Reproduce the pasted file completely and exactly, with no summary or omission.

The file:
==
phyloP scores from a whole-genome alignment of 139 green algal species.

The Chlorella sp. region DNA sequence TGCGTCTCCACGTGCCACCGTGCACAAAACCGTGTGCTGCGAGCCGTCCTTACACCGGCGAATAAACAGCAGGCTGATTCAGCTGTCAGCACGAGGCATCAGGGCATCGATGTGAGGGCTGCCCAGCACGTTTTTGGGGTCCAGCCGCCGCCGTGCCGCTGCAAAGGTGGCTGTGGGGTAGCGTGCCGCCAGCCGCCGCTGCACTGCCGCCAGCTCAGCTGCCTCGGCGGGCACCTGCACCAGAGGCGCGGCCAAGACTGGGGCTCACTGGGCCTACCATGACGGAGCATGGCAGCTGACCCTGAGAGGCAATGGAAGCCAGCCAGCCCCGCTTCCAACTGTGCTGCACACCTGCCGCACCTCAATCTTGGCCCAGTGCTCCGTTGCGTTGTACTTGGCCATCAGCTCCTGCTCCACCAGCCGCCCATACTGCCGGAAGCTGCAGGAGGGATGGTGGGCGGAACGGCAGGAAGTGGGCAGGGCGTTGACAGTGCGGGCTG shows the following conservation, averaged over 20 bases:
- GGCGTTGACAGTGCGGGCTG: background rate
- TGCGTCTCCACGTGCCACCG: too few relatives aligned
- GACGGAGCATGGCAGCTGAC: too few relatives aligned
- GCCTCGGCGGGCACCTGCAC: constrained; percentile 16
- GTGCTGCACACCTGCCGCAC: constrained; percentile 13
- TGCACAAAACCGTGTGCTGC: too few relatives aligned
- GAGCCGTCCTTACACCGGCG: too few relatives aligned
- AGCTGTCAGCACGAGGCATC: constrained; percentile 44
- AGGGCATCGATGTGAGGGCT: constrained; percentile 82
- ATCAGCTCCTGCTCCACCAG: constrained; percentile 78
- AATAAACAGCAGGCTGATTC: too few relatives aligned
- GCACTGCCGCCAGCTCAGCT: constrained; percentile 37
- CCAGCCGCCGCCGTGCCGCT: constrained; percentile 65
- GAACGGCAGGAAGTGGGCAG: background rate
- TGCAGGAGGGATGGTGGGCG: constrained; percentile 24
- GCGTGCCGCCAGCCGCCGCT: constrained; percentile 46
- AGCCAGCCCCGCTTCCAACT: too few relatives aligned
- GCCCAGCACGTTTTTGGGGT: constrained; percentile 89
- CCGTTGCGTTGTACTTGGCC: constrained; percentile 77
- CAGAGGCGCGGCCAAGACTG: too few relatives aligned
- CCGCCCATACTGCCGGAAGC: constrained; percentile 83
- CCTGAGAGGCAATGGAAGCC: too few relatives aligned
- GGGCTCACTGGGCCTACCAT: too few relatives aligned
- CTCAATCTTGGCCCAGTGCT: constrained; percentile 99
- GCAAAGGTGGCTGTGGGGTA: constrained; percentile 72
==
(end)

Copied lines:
phyloP scores from a whole-genome alignment of 139 green algal species.

The Chlorella sp. region DNA sequence TGCGTCTCCACGTGCCACCGTGCACAAAACCGTGTGCTGCGAGCCGTCCTTACACCGGCGAATAAACAGCAGGCTGATTCAGCTGTCAGCACGAGGCATCAGGGCATCGATGTGAGGGCTGCCCAGCACGTTTTTGGGGTCCAGCCGCCGCCGTGCCGCTGCAAAGGTGGCTGTGGGGTAGCGTGCCGCCAGCCGCCGCTGCACTGCCGCCAGCTCAGCTGCCTCGGCGGGCACCTGCACCAGAGGCGCGGCCAAGACTGGGGCTCACTGGGCCTACCATGACGGAGCATGGCAGCTGACCCTGAGAGGCAATGGAAGCCAGCCAGCCCCGCTTCCAACTGTGCTGCACACCTGCCGCACCTCAATCTTGGCCCAGTGCTCCGTTGCGTTGTACTTGGCCATCAGCTCCTGCTCCACCAGCCGCCCATACTGCCGGAAGCTGCAGGAGGGATGGTGGGCGGAACGGCAGGAAGTGGGCAGGGCGTTGACAGTGCGGGCTG shows the following conservation, averaged over 20 bases:
- GGCGTTGACAGTGCGGGCTG: background rate
- TGCGTCTCCACGTGCCACCG: too few relatives aligned
- GACGGAGCATGGCAGCTGAC: too few relatives aligned
- GCCTCGGCGGGCACCTGCAC: constrained; percentile 16
- GTGCTGCACACCTGCCGCAC: constrained; percentile 13
- TGCACAAAACCGTGTGCTGC: too few relatives aligned
- GAGCCGTCCTTACACCGGCG: too few relatives aligned
- AGCTGTCAGCACGAGGCATC: constrained; percentile 44
- AGGGCATCGATGTGAGGGCT: constrained; percentile 82
- ATCAGCTCCTGCTCCACCAG: constrained; percentile 78
- AATAAACAGCAGGCTGATTC: too few relatives aligned
- GCACTGCCGCCAGCTCAGCT: constrained; percentile 37
- CCAGCCGCCGCCGTGCCGCT: constrained; percentile 65
- GAACGGCAGGAAGTGGGCAG: background rate
- TGCAGGAGGGATGGTGGGCG: constrained; percentile 24
- GCGTGCCGCCAGCCGCCGCT: constrained; percentile 46
- AGCCAGCCCCGCTTCCAACT: too few relatives aligned
- GCCCAGCACGTTTTTGGGGT: constrained; percentile 89
- CCGTTGCGTTGTACTTGGCC: constrained; percentile 77
- CAGAGGCGCGGCCAAGACTG: too few relatives aligned
- CCGCCCATACTGCCGGAAGC: constrained; percentile 83
- CCTGAGAGGCAATGGAAGCC: too few relatives aligned
- GGGCTCACTGGGCCTACCAT: too few relatives aligned
- CTCAATCTTGGCCCAGTGCT: constrained; percentile 99
- GCAAAGGTGGCTGTGGGGTA: constrained; percentile 72